Each homework set consists of maximally five problems. The first three are methodology problems where you practice on the topics of the course and apply them to examples. The last one or two problems are of more theoretical nature and helps you to understand the mathematics behind the course. It can, for example, be to derive an extension of a result in the course or to provide an alternative proof of a result in the course.
Each successfully completed homework set gives you maximally 5 points for the exam. The exact requirements will be posted on each separate homework set. The homework sets will be posted roughly ten days before the deadline on the course homepage.

  • Homework 1: This homework set covers the material in chapters 1-4 of the lecture notes. Solution (Due on November 23, 17:00).
    • Here is the first homework set of last year [pdf][solution]
  • Homework 2: This homework set covers the material in chaptes 4 -6 of the lecture notes. Solution (Due on December 6).
    • Here is the second homework set of last year [pdf][solution]
  • Homework 3: This homework set covers the material in chapters 6 - 9 of the lecture notes. Solution (Due on December 16).
    • Here is the third homework set of last year [pdf][solution]

Written exam
This is an open book exam and you may bring the lecture notes, the exercise notes, your own classnotes and Beta Mathematics Handbook (or any equivalent handbook). The exam will consist of five problems that give maximally 100 points. These problems will be similar to those in the homework assignments and the tutorial exercises. The preliminary grade levels are distributed according to the following rule, where the total score is the sum of your exam score and maximally fifteen bonus points from the homework assignments (max credit is 115 points). These grade limits can only be modified to your advantage.

Total credit (points) Grade
>90 A
76-90 B
61-75 C
50-60 D
45-49 E
41-44 FX
The grade FX means that you are allowed to make an appeal, see below.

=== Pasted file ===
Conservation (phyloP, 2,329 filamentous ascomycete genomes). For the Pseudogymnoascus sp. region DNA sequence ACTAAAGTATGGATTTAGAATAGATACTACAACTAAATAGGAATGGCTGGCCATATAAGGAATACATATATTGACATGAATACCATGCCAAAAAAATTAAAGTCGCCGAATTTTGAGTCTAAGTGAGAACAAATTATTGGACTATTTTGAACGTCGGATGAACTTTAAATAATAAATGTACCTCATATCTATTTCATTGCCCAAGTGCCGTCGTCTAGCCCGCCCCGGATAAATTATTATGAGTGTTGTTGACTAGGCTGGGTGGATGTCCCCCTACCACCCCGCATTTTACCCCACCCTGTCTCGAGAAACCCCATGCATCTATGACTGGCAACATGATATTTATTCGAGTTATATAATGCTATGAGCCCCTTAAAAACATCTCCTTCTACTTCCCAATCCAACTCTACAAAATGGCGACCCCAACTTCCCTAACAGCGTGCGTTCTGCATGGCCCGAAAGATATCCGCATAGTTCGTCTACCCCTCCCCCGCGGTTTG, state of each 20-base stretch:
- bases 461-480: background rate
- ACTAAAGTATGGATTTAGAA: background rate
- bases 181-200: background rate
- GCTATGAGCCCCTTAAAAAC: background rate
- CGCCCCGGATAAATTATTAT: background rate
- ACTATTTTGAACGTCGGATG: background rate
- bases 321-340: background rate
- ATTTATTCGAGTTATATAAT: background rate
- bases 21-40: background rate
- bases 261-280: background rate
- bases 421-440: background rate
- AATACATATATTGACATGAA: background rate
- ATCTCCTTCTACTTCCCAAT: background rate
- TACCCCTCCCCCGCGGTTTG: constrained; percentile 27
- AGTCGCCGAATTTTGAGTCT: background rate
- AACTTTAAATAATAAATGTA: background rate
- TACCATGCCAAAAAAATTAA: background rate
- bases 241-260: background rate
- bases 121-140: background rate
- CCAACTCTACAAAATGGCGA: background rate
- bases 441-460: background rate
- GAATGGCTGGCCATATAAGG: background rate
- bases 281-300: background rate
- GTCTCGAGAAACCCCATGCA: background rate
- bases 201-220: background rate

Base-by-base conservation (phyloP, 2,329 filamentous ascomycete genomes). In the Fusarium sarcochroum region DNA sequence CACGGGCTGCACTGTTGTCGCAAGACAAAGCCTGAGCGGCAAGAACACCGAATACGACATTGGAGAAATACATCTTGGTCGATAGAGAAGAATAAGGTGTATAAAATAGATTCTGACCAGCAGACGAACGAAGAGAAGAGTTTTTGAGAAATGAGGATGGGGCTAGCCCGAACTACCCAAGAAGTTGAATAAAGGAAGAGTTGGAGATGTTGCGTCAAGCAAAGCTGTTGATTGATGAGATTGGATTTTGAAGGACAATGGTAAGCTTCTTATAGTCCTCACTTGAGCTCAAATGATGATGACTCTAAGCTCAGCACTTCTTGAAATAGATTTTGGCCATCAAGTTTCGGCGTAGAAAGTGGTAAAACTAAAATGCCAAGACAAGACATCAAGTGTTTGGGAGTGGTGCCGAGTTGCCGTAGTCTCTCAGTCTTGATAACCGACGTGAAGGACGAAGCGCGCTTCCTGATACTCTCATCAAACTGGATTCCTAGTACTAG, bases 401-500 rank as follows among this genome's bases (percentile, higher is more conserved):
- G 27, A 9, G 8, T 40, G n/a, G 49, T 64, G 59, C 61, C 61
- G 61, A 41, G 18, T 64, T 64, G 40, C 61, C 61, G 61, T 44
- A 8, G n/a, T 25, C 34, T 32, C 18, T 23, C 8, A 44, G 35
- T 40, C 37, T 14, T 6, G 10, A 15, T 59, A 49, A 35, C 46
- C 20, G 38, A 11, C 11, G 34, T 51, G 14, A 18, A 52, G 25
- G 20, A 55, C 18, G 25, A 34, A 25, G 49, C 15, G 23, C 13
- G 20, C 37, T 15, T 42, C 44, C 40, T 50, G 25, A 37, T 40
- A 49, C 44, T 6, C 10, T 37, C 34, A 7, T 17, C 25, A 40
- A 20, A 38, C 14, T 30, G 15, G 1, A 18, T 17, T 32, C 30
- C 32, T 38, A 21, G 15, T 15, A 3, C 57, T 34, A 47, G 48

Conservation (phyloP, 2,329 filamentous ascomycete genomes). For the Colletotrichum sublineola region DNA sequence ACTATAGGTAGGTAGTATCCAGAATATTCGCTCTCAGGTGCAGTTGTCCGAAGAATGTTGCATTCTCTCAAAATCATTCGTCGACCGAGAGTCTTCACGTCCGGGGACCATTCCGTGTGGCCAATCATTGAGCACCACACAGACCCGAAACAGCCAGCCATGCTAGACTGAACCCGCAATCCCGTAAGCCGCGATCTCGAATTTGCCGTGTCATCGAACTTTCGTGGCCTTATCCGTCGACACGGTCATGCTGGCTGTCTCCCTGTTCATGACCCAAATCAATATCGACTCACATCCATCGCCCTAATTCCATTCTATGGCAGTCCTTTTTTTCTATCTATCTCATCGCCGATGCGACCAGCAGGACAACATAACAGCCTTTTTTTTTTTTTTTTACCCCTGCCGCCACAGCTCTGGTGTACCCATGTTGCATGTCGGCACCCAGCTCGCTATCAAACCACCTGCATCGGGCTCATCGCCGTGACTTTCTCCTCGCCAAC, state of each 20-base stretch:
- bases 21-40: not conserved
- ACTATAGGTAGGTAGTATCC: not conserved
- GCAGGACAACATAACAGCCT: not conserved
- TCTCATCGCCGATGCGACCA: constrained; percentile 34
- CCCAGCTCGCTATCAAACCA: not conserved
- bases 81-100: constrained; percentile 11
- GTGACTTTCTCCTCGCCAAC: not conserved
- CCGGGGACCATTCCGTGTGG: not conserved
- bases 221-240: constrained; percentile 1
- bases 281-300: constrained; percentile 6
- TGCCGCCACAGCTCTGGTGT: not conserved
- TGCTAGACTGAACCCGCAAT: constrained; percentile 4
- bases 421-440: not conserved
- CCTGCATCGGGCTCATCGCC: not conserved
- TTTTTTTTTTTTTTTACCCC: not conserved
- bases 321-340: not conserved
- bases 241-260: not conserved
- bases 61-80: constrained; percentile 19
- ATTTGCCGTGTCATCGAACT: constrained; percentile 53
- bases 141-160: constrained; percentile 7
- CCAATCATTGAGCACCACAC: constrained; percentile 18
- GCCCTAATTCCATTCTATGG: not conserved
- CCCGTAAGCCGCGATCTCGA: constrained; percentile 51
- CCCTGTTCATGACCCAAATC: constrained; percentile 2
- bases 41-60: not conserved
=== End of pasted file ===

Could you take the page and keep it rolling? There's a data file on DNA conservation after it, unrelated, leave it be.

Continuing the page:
• The first exam will take place on Jan. 16, 2017 at 8:00-13:00.

If your total score (exam score + maximum 15 bonus points from the homework assignments) is in the range 41-44 points then you are allowed to do a complementary examination for grade E. In the complementary examination you will be asked to solve two problems on your own. The solutions should be handed in to the examiner in written form and you must be able to defend your solutions in an oral examination. Contact the examiner no later than three weeks after the final exam if you want to do a complementary exam.

Course evaluation
All the students are encouraged to answer the questionnaire on KTH Social.

Tentative schedule for 2017

Type Day Date Time Hall Instr Topic
L1. Wed 1/11 8-10 L52 XH Introduction
L2. Thu 2/11 13-15 V31 XH Linear systems
L3. Fri 3/11 13-15 U51 XH Linear systems
E1. Tue 7/11 10-12 U51 AR Linear systems
L4. Wed 8/11 8-10 L51 XH Reachability
L5. Thu 9/11 14-16 Q33 XH Reachability cont'd
L6. Fri 10/11 13-15 U51 XH Observability
L7. Tue 14/11 10-12 Q36 XH Observability and stability
E2. Wed 15/11 8-10 V22 AR Reachability and observability
L8. Fri 17/11 13-15 U51 XH Stability cont'd and Realization theory
L9. Wed 22/11 8-10 U51 XH Canonical forms and Kalman decomposition
E3. Thu 23/11 13-15 Q36 AR Stability and realization theory
L10. Fri 24/11 13-15 Q36 XH Minimal realizations
L11. Tue 28/11 10-12 U21 XH Minimal realizations, State feedback
E4. Wed 29/11 8-10 L51 AR Realization theory
L12. Thu 30/11 13-15 L51 XH Observers and observer based control
L13. Fri 1/12 13-15 L52 XH Linear quadratic control
E5. Tue 5/12 10-12 V34 AR Pole assignment and observers
L14. Wed 6/12 8-10 L51 XH LQ and algebraic Riccati equation
L15. Thu 7/12 13-15 L52 XH LQ, Least squares estimation
E6. Fri 8/12 13-15 V32 AR Linear quadratic control
L16. Wed 13/12 8-10 L52 XH Kalman filtering
L17. Thu 14/12 13-15 L52 XH Kalman filtering
E7. Fri 15/12 13-15 U51 AR Kalman filtering